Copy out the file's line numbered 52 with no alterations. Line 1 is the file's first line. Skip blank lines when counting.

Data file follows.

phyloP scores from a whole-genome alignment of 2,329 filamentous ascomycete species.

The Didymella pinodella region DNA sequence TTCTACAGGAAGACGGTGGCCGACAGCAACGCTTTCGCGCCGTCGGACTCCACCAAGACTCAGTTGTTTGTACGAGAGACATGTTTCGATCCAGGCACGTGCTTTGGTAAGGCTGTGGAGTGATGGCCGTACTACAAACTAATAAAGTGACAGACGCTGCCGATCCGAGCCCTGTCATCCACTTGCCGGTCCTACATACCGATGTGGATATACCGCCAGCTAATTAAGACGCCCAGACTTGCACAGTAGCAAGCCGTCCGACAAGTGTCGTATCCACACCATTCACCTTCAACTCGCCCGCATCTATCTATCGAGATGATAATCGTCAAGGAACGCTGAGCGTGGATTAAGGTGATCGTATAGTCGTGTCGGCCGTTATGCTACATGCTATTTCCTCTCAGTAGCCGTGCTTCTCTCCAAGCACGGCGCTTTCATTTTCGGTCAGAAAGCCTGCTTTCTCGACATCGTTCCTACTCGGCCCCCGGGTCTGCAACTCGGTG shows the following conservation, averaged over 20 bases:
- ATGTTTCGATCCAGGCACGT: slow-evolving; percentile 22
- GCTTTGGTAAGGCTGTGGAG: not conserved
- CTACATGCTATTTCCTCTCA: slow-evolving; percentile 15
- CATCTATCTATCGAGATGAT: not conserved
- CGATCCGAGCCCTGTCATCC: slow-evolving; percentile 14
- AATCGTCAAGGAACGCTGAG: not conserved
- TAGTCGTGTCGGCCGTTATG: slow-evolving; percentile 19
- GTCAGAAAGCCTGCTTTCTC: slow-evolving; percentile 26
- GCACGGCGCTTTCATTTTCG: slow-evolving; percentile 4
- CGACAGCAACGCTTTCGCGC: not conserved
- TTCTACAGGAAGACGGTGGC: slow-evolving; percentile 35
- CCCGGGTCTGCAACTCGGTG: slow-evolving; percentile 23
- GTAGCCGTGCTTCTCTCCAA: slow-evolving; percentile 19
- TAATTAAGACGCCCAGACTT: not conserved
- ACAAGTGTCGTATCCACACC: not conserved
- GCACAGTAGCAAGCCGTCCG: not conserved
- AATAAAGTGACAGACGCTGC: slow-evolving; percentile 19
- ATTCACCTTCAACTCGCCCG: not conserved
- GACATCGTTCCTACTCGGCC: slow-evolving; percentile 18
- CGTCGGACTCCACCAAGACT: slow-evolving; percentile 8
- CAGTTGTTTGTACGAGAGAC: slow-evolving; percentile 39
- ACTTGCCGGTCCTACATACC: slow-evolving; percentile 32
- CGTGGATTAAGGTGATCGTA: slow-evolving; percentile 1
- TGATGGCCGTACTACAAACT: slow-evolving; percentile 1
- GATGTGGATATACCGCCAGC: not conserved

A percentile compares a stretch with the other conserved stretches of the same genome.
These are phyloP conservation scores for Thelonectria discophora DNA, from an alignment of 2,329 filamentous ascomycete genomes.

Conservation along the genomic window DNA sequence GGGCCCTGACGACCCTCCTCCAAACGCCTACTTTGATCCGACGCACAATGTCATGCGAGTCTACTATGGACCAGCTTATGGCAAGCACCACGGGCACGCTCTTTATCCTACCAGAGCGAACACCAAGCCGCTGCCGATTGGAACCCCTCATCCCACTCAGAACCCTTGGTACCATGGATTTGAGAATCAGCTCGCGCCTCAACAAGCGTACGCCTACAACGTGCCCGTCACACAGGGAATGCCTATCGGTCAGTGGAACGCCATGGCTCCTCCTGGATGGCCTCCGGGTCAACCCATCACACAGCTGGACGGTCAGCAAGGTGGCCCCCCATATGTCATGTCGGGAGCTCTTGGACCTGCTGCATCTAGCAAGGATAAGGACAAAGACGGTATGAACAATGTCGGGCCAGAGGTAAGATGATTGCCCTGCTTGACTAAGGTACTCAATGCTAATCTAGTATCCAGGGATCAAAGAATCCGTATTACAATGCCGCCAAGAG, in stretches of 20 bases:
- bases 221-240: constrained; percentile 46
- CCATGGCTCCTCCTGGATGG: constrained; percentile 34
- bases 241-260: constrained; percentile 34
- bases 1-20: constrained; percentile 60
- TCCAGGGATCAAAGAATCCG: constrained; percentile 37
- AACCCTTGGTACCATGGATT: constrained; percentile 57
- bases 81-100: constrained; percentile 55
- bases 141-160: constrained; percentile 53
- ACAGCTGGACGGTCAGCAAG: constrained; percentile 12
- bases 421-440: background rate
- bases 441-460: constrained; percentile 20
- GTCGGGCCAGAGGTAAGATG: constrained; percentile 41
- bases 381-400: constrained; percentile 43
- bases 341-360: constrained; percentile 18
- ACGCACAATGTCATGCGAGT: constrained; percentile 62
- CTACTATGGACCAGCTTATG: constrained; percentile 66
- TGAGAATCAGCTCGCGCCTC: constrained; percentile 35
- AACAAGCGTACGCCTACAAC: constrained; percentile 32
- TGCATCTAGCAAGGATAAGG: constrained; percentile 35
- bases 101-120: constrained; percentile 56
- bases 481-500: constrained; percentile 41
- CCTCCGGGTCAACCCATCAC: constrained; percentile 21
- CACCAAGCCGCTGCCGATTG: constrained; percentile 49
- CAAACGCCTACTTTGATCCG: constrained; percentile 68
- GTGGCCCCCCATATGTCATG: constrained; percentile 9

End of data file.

- CCTCCGGGTCAACCCATCAC: constrained; percentile 21